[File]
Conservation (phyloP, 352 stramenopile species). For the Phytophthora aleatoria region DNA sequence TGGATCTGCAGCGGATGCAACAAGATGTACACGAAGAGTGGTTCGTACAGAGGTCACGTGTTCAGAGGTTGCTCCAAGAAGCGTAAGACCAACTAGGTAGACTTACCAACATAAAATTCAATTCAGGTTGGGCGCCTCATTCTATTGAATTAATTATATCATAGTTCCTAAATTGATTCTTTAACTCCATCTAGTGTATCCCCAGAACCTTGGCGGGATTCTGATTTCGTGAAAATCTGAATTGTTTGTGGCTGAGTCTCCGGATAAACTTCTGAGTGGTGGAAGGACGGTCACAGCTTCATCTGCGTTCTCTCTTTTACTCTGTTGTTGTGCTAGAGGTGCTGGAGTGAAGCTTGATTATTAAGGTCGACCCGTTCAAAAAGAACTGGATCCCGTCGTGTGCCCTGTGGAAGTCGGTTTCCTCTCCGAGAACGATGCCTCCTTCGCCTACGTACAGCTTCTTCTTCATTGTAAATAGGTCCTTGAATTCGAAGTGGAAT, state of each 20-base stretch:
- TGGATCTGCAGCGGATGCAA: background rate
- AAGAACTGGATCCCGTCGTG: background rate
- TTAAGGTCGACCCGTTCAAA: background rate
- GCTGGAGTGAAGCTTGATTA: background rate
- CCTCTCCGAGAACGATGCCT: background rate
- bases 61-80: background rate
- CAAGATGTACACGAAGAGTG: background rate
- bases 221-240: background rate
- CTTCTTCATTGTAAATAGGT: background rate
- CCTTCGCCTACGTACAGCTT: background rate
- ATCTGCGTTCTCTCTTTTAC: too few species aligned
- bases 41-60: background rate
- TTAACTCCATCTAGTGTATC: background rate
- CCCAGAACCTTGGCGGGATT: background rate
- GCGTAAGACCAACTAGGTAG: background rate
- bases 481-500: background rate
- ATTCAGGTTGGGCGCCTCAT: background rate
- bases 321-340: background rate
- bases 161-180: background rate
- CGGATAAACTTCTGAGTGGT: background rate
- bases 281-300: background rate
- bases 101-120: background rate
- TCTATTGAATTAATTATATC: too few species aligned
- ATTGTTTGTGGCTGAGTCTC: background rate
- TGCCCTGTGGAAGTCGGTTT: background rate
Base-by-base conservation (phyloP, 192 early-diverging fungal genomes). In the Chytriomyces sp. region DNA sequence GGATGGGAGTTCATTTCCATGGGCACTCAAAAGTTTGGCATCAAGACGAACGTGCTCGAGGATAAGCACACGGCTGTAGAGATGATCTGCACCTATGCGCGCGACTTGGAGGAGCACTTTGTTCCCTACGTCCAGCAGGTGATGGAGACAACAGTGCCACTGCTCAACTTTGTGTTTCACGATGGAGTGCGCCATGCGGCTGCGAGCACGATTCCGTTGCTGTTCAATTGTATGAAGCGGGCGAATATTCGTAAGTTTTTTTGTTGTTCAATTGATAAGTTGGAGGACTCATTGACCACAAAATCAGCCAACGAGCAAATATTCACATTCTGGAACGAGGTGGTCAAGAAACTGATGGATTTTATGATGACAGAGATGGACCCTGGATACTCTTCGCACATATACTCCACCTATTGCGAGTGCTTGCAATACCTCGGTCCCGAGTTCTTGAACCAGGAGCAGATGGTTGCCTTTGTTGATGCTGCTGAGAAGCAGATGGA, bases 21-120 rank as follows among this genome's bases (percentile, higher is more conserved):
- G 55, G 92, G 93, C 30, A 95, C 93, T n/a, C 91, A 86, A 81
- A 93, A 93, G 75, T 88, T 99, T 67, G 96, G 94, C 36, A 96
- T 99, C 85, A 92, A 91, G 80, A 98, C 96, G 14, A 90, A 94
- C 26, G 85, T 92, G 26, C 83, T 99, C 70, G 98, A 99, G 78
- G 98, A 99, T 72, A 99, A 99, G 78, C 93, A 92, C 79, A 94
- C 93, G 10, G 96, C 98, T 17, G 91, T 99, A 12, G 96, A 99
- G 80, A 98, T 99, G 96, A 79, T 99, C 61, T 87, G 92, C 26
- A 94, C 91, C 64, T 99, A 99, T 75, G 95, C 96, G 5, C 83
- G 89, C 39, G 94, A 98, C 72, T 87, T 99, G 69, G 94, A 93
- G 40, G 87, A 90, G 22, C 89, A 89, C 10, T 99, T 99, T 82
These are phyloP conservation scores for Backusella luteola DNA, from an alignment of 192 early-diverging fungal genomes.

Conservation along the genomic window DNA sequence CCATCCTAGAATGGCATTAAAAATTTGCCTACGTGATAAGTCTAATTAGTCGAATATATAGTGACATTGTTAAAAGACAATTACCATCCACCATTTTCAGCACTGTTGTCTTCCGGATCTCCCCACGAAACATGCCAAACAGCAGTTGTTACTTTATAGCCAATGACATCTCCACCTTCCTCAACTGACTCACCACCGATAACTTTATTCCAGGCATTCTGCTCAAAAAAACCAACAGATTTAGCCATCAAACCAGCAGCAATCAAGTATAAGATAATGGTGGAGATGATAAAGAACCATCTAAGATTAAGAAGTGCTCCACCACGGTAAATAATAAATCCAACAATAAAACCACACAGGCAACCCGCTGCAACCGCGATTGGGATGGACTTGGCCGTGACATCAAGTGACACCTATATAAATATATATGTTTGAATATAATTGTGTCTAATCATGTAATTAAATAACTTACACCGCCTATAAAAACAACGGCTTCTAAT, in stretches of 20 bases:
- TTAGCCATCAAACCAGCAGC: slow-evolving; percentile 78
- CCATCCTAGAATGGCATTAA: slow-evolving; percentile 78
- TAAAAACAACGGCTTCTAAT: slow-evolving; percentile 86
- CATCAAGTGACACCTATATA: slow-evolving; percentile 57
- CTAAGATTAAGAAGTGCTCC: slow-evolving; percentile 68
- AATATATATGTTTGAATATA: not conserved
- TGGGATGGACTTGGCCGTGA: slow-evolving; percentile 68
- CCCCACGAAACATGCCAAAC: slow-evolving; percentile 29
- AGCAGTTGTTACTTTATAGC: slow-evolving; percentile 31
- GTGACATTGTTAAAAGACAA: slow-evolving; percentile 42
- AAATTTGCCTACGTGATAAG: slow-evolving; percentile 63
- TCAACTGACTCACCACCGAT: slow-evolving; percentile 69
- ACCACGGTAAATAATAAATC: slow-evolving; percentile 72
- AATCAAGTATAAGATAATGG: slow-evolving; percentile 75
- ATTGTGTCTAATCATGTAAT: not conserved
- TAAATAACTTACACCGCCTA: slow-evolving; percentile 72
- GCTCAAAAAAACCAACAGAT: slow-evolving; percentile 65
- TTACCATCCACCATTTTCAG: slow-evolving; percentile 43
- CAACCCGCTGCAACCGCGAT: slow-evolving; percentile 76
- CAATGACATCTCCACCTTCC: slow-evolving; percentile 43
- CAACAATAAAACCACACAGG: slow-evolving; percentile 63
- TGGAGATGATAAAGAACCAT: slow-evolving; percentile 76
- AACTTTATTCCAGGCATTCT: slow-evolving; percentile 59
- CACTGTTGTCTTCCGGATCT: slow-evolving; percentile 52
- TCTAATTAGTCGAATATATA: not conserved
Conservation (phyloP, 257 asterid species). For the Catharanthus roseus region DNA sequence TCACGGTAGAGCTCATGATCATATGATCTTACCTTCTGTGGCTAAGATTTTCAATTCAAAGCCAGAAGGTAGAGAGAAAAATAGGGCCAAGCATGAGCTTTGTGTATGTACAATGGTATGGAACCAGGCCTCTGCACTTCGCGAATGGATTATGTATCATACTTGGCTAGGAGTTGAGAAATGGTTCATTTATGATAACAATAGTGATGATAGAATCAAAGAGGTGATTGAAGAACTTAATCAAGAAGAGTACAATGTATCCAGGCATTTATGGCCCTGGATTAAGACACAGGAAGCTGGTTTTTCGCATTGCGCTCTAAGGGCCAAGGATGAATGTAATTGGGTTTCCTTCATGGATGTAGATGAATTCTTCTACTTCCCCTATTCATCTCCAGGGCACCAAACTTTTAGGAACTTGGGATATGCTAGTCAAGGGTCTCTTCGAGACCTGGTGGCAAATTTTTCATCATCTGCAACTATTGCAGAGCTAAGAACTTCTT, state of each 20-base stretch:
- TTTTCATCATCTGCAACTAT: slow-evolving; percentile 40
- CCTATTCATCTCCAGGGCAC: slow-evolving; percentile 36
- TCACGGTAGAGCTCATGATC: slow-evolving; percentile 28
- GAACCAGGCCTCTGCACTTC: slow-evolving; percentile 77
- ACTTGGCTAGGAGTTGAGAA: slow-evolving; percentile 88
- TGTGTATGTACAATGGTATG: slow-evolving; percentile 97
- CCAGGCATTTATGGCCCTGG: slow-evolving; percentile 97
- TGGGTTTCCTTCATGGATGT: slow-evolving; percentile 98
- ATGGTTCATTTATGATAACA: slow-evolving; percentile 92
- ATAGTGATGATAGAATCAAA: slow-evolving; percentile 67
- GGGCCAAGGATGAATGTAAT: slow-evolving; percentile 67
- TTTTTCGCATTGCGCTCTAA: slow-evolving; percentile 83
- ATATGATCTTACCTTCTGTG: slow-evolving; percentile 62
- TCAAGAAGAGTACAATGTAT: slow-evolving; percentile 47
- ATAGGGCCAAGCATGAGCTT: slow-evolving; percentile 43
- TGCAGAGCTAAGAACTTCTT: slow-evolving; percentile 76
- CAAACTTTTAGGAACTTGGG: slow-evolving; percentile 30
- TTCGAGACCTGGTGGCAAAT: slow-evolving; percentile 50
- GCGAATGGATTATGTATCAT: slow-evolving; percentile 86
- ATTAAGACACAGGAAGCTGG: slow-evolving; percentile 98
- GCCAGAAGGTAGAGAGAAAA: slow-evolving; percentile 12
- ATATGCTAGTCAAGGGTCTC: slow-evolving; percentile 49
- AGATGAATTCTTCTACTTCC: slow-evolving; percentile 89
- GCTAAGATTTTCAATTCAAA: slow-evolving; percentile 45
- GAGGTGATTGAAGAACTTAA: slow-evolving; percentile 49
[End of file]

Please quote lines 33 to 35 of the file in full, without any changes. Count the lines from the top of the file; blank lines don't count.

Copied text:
- C 93, G 10, G 96, C 98, T 17, G 91, T 99, A 12, G 96, A 99
- G 80, A 98, T 99, G 96, A 79, T 99, C 61, T 87, G 92, C 26
- A 94, C 91, C 64, T 99, A 99, T 75, G 95, C 96, G 5, C 83